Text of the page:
In their experiments and trials, The National Centre for Biotechnology Information (NCBI) have proven that stooped posture activates negative mood and influences recovery from pre-existing negativity. Stooped posture evokes negative thoughts as compared to a person with a straight and open posture. We understand straight, but what do we mean by ‘open posture’? According to Charles Darwin, sign language was used by primitive man to convey emotion and movement. Similarly posture today is the language that is used to understand human emotions and it is how judgments are made in a social environment. We can understand this better by these examples of open and closed posture.
Closed postures can give the impression of indifference, boredom and introvertedness. While recalling a dismal event or brooding over the death of a loved one, eyes tend to look down, the back stoops and head bows down. Notice the posture of people who are worrisome and pessimistic. They always imagine and recall negative events and think of the worst scenario during conversations.
Sitting in a hunched position rather than an upright posture while thinking of an event, leads people to recall more negative aspects related to the event. Negative thoughts and emotions increase stress and that reduces immunity. Reduced immunity increases chances of catching viruses and falling sick. It disrupts optimal well-being.
Open postures communicate to the observing individual there is enough confidence, self-validation, warmth and thus openness of expression. Rarely, is a happy excited person slouching or sitting constantly. Nor have I ever met a depressed or negative person who has their chest held high with an open heart. Some research has even proven that children with better postures score well on math tests in school. Learning outcomes increase for any individual with an upright spine. This has been the foundational aim for most Yogic practices in India.
Your body language conveys your present emotions and this reflects in your speech. If you have a tough time analysing your spouse’s thoughts, look at their body language. It will speak a thousand words. Sixty percent of communication is nonverbal and that can never lie. It is the honest truth about a person’s current state of mind. With today’s work from home and online schooling, indoor postures are more predominantly seen during the day. Slouching has become the new normal. It increases the negative effects of the moods that come with decreased levels of confidence and self-belief. Stooping is somewhat a shutting down, a communication for wanting to be in isolation, which sets the mood of depression.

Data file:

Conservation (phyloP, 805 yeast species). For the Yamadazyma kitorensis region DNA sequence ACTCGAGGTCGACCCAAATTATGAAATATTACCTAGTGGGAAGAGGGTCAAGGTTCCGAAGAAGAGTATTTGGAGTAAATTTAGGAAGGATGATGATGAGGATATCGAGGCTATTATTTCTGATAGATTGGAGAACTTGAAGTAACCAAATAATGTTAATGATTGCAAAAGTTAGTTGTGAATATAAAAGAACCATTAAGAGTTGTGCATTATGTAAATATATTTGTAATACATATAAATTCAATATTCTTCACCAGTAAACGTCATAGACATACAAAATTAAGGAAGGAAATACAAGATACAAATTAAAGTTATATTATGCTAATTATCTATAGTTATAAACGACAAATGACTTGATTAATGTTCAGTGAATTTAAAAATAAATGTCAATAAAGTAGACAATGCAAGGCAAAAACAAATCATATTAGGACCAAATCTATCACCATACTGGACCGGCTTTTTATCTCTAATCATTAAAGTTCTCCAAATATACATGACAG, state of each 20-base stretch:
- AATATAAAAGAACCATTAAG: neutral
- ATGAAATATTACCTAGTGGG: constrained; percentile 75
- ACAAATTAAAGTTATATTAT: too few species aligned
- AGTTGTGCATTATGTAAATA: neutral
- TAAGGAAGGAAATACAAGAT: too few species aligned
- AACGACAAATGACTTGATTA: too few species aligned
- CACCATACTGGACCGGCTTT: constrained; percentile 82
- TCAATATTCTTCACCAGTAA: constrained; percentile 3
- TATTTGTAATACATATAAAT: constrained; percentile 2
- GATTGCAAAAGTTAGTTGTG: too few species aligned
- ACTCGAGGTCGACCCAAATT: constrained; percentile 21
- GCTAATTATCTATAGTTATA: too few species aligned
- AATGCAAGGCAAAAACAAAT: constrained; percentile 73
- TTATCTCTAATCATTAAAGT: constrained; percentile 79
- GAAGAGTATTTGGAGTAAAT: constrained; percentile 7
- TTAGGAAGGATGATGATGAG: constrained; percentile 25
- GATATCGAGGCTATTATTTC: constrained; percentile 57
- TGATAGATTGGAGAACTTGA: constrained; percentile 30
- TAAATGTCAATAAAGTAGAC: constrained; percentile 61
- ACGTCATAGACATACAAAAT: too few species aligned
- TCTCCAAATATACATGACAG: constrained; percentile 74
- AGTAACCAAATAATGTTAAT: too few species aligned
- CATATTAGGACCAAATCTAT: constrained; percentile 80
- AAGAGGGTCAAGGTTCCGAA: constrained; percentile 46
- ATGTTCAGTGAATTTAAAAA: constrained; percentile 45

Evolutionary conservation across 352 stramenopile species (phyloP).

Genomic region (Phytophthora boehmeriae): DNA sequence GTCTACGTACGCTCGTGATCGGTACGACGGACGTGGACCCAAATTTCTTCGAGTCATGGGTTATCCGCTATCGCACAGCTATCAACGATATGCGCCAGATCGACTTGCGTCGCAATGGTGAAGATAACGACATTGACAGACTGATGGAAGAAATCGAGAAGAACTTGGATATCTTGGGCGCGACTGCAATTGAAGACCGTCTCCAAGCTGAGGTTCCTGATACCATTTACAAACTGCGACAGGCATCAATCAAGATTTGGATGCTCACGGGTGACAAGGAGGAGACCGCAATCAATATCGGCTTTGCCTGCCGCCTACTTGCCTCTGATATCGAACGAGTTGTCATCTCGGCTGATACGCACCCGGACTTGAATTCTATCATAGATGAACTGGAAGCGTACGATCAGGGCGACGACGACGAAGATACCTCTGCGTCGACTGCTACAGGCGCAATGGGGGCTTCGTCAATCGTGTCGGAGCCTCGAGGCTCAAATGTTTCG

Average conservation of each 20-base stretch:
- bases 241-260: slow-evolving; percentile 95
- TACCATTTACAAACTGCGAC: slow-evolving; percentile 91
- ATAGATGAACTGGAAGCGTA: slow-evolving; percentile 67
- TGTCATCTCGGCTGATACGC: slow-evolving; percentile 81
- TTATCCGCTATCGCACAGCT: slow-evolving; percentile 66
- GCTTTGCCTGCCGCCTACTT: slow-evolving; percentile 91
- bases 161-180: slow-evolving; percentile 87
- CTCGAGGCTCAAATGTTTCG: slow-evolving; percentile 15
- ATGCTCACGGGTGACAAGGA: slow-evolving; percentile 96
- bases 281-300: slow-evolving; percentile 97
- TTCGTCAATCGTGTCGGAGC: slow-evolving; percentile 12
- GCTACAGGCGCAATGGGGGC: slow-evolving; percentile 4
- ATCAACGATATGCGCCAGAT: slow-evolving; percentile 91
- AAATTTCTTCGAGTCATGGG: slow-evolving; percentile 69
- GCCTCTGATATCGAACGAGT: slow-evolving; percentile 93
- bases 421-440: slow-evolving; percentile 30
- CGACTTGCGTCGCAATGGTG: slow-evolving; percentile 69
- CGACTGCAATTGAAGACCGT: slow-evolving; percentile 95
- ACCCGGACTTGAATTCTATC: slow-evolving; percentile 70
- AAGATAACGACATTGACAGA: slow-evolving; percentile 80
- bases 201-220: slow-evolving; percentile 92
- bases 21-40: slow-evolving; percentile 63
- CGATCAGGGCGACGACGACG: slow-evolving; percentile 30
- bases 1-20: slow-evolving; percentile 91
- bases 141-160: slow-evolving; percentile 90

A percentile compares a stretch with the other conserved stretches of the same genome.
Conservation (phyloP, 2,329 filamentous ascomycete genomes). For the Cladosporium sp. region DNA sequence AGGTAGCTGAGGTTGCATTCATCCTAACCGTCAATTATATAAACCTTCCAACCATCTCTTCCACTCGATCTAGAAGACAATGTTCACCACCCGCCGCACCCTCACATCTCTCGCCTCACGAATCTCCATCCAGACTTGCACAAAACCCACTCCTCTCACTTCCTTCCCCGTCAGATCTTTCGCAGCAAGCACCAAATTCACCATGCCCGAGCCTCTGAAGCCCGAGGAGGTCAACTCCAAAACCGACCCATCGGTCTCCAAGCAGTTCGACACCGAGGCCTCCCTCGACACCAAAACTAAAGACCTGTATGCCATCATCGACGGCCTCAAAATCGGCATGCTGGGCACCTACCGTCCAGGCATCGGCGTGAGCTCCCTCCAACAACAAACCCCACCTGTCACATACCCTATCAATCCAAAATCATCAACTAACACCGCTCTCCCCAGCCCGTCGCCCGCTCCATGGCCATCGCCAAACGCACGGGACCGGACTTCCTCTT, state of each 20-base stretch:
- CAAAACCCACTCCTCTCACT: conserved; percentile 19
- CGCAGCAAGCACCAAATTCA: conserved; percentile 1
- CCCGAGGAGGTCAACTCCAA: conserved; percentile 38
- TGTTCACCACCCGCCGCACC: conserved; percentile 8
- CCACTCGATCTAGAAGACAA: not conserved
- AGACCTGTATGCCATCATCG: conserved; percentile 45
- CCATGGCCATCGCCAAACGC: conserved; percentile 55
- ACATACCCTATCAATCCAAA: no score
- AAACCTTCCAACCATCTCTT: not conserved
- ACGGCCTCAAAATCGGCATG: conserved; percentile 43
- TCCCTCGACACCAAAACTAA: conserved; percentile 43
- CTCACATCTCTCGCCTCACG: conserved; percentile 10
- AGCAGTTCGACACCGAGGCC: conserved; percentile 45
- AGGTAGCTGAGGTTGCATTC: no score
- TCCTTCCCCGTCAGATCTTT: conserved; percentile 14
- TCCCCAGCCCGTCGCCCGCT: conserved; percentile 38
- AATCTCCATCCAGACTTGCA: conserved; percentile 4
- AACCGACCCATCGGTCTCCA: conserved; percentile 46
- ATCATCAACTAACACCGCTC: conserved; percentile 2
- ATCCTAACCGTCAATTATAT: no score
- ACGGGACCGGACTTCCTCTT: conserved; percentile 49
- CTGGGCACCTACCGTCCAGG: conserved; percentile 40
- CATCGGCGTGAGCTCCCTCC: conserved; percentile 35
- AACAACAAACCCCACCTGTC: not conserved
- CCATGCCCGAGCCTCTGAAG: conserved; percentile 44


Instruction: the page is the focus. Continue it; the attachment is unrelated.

Happy thoughts are rare today due to an unpredictable future. Planning ahead is impossible as most plans fail, leaving a caged, imprisoned feeling. This is how our posture is reflected in our thoughts that invariably affects our moods. Therefore, posture determines our success as well as stability in mental and emotional wellness. “Look well to the spine for the cause of disease,” Hippocrates said.
An immediate change in mood occurs as the individual starts deep breathing, does some power yoga asanas or engages in some physical activity. Therefore, movement is always the best therapy to sustain better postures that can aid mental stability by positively affecting our moods, increasing immunity, confidence, self-esteem, awareness, alertness, efficiency and energy. Confusion, uncertainty and poor decision making are emotions that don’t serve us well. These mental states are byproducts of poor posture. So, stand tall with a filled-out chest, ready to conquer each day as it comes. Move more to smile more. Movement is a great start to a bright day because it makes you smile sometimes for no reason. Holding better positions ensures that ‘you’ set the mood for your day and not your environment, or the weather, or external crisis. It ensures you smile internally and externally at all times as if you are being photographed. So, think happy thoughts by moving happy moves.
Below are some exercises to help elevate the spirit, open up the heart to positive possibilities and be optimistic about a brighter future. Don’t forget to smile.
(Shikha Puri Arora is a rehab trainer, posture, ergonomic consultant and your support from injury to fitness based on real science. You can write to her on email@example.com)